76. 76. “To make a system of interconnected components crash-only, it must be designed so that components can tolerate the crashes and temporary unavailability of their peers. This means we require: [1] strong modularity with relatively impermeable component boundaries, [2] timeout-based communication and lease-based resource allocation, and [3] self- describing requests that carry a time-to-live and information on whether they are idempotent.” - George Candea, Armando Fox Crash-Only Software - George Candea, Armando Fox
  77. 77. "Software components should be designed such that they can deny service for any request or call. Then, if an underlying component can say No, apps must be designed to take No for an answer and decide how to proceed: give up, wait and retry, reduce fidelity, etc.” - George Candea, Armando Fox Recursive Restartability: Turning the Reboot Sledgehammer into a Scalpel - George Candea, Armando Fox
  78. 78. Services need to learn to accept NO for an answer
  79. 79. Member Node Member Node Member Node Member Node Member Node Member Node Member Node Member Node Member Node Member Node Decentralized Epidemic Gossip Protocols Gossip Of membership, Data & Meta DataFailure detection heartbeat
  80. 80. STRONG Consistency Is the wrong default
  81. 81. “Two-phase commit is the anti-availability protocol.” - Pat Helland Standing on Distributed Shoulders of Giants - Pat Helland
  82. 82. Eventual Consistency We have to rely on But relax, it’s how the world works
  83. 83. Transactions But I really need
  84. 84. “In general, application developers simply do not implement large scalable applications assuming distributed transactions.” - Pat Helland Life Beyond Distributed Transactions - Pat Helland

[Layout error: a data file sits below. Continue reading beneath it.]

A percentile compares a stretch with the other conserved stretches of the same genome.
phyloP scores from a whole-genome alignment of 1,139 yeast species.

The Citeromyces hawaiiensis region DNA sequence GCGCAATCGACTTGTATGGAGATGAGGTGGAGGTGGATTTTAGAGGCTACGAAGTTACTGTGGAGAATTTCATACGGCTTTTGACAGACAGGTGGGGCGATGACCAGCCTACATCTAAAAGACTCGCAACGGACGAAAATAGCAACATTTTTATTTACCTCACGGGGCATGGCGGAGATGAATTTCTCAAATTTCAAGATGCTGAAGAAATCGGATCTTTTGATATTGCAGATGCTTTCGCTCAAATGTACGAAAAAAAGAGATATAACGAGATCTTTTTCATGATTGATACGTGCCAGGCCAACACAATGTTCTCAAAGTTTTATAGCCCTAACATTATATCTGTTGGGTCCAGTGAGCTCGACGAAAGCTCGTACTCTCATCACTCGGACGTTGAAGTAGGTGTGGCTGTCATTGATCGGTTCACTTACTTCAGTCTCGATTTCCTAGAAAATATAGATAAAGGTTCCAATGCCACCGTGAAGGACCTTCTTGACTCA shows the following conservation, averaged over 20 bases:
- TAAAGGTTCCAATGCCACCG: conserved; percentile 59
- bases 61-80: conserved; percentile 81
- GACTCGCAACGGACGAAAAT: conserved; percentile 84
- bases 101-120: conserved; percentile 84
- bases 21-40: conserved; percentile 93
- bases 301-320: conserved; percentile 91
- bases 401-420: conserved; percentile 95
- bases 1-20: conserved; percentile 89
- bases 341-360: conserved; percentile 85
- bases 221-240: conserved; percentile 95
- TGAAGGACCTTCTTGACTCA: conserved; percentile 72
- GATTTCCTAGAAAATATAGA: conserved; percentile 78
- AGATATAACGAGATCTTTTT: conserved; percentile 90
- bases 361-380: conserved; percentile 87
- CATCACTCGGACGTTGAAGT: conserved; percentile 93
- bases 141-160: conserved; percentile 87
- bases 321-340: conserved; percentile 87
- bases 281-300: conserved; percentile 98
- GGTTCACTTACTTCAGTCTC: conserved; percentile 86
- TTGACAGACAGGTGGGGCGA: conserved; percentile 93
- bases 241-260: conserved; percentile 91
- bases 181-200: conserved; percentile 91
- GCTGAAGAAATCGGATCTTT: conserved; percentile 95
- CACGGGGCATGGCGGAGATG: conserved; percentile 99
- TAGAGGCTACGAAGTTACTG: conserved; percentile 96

85. 85. Guess. Apologize. Compensate. Use a protocol of
  86. 86. “The truth is the log. The database is a cache of a subset of the log.” - Pat Helland Immutability Changes Everything - Pat Helland
  87. 87. CRUD is DEAD
  88. 88. Event Logging • Work with Facts—immutable values • Event Sourcing • DB of Facts—Keep all history • Just replay on failure • Free Auditing, Debugging, Replication • Single Writer PRinciple • Avoids OO-Relational impedence mismatch • CQRS—Separate the Read & Write Model
  89. 89. Let’s model a resilient & Event Logged vending machine, in Akka Demo Time
  90. 90. Event Logged CoffeeMachine // Events
 case class CoinsReceived(number: Int)
 class CoffeeMachine extends PersistentActor {
 val price = 2
 var nrOfInsertedCoins = 0
 var outOfCoffeeBeans = false
 var totalNrOfCoins = 0
 
 override def persistenceId = "CoffeeMachine"
 
 override def receiveCommand: Receive = {
 case Coins(nr) =>
 nrOfInsertedCoins += nr
 println(s"Inserted [$nr] coins")
 persist(CoinsReceived(nr)) { evt =>
 totalNrOfCoins += nr
 println(s"Total number of coins in machine is [$totalNrOfCoins]")
 } … } override def receiveRecover: Receive = {
 case CoinsReceived(coins) =>